Episodic volunteer management at festivals: The case of Valletta Film Festival, Valetta, Malta
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Dickson, L. (2018) Episodic volunteer management at festivals: The case of Valletta Film Festival, Valetta, Malta. In: Stevenson, D., ed. Managing Organisational Success in the Arts. Oxford: Routledge.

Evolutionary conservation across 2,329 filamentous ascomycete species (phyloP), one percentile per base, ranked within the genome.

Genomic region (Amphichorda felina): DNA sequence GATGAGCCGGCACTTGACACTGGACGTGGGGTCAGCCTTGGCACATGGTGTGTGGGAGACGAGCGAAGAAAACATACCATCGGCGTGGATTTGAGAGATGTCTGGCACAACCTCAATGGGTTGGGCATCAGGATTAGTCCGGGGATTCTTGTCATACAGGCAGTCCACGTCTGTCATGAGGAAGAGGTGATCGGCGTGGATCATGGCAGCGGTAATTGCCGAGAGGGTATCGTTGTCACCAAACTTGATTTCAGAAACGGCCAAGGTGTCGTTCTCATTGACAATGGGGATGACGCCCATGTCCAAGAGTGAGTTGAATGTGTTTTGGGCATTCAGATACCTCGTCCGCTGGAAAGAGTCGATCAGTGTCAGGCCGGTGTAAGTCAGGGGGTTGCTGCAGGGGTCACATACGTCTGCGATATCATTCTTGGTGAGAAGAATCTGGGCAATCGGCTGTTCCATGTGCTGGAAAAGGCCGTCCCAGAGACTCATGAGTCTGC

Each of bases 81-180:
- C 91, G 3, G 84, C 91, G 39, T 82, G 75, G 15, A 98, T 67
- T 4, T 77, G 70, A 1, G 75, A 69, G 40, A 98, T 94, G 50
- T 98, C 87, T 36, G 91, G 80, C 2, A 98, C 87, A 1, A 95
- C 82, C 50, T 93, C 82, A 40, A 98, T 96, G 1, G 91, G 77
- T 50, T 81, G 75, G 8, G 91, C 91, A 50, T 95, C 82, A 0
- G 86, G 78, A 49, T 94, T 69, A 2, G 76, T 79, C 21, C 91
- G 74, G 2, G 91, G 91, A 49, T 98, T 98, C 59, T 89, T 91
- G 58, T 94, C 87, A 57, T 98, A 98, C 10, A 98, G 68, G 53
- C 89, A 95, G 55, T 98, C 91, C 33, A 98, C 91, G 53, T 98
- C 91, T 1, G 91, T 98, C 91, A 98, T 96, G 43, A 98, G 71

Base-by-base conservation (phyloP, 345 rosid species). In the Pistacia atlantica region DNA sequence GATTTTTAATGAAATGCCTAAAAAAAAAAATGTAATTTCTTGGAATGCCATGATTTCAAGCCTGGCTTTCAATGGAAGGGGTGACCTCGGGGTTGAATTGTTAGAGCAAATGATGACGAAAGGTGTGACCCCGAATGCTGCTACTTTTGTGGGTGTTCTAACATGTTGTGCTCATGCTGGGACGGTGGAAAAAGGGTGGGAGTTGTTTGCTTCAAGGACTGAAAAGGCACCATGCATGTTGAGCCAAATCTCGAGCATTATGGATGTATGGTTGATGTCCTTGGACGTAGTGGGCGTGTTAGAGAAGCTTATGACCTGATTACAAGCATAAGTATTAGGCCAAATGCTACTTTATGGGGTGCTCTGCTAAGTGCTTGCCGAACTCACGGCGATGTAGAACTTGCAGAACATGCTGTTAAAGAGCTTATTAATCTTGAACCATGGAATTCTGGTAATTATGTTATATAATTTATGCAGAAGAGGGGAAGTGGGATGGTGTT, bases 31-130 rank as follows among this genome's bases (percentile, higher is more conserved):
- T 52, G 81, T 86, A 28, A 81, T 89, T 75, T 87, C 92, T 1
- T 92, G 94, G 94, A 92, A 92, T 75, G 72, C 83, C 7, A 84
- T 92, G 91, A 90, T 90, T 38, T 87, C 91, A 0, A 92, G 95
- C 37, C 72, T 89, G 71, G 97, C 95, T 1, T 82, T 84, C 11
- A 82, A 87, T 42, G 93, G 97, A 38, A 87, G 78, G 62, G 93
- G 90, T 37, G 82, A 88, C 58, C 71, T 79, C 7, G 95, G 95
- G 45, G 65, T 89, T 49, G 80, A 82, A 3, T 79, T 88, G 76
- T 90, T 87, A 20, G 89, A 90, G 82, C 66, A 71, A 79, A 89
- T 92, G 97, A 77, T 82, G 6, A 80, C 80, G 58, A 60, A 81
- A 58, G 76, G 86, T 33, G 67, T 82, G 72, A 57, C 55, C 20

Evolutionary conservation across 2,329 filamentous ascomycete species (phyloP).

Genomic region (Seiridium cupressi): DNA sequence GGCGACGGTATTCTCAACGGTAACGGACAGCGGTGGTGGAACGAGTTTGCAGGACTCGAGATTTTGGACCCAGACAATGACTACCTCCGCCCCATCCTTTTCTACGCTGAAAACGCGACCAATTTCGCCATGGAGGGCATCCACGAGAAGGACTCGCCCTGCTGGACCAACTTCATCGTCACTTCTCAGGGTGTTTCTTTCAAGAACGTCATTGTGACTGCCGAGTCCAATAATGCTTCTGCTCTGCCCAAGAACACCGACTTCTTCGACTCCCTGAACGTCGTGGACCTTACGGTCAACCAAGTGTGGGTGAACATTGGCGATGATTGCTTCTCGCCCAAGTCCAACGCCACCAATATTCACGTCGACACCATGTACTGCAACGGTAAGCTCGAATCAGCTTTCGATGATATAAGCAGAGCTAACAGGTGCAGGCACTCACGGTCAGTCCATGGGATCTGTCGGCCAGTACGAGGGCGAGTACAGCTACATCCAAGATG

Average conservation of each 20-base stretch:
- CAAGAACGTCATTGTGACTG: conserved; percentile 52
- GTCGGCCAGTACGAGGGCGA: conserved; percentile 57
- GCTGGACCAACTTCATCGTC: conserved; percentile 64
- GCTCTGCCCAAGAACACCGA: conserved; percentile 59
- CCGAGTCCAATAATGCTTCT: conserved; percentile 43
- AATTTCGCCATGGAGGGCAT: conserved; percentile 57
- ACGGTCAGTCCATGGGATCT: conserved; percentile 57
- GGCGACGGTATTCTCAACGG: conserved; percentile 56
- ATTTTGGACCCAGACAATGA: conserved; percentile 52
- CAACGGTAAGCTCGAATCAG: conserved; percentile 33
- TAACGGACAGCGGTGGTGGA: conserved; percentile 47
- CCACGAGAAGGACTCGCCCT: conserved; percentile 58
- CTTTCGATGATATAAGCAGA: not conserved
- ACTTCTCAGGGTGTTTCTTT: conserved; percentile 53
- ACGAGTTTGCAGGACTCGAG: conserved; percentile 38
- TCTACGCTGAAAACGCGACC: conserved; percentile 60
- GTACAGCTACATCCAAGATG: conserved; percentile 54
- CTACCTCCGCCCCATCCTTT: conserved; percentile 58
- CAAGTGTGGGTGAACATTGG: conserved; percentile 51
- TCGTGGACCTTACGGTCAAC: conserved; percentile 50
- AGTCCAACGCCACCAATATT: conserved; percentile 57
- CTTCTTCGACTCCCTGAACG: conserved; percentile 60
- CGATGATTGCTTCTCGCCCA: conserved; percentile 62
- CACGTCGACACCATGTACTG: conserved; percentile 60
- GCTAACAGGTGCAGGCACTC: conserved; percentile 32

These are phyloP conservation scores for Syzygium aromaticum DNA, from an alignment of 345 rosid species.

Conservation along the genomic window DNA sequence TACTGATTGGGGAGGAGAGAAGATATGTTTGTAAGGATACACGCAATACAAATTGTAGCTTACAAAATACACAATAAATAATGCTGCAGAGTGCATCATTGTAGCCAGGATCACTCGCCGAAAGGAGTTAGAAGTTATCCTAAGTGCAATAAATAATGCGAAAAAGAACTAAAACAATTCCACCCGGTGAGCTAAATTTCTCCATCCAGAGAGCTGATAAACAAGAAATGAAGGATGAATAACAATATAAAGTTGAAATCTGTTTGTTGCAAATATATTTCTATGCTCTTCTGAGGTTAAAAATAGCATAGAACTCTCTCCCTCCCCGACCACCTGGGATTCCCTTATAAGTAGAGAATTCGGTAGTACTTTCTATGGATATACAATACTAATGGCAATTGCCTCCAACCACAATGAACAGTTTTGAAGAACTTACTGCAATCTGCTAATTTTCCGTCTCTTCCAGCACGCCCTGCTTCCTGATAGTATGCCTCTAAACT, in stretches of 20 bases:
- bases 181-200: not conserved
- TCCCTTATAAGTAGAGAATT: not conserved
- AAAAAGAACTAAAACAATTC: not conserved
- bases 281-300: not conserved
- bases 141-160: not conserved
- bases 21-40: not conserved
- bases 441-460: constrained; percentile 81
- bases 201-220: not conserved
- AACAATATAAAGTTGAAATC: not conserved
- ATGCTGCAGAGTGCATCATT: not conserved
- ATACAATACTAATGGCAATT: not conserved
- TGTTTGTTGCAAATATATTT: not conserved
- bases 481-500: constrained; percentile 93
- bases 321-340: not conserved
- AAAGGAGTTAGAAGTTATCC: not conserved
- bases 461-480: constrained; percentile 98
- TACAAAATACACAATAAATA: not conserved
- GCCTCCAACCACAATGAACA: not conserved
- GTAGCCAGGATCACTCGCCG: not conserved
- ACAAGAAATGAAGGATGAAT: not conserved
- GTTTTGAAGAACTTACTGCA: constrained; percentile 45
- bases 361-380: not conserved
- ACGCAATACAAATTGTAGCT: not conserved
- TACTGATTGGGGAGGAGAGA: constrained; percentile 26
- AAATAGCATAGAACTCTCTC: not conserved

A film festival now opens every 36 hours somewhere in the world (Archibald and Miller, 2011, p. 249). As argued elsewhere (Dickson, 2017a), the extraordinary rate at which the number of festivals has increased signals a growing appetite for consuming film in event contexts and points to the increasing importance of multi-layered events in an experience-led economy. Likewise, over the last five years, there has been mounting interest in film festivals as objects of study by film and media scholars who consider them crucial sites for understanding film economies, politics and cultures. While film festivals have been considered through a variety of lenses and conceptualisations – imagined as religious orders (Bazin, 1955/2009), geopolitical networks (de Valck, 2007), open systems (Fischer, 2013), public spheres (Wong, 2016) and social constructions (Dayan, 2000), within this growing body of work there appears to be common agreement that film festivals are both exhibition circuits for the film industry and channels for cultural exchange. In this regard, film festivals oscillate between commercial, cultural and aesthetic agendas as “unique institution[s], which straddle art, commerce and governance” (Rhyne, 2009, p. 10).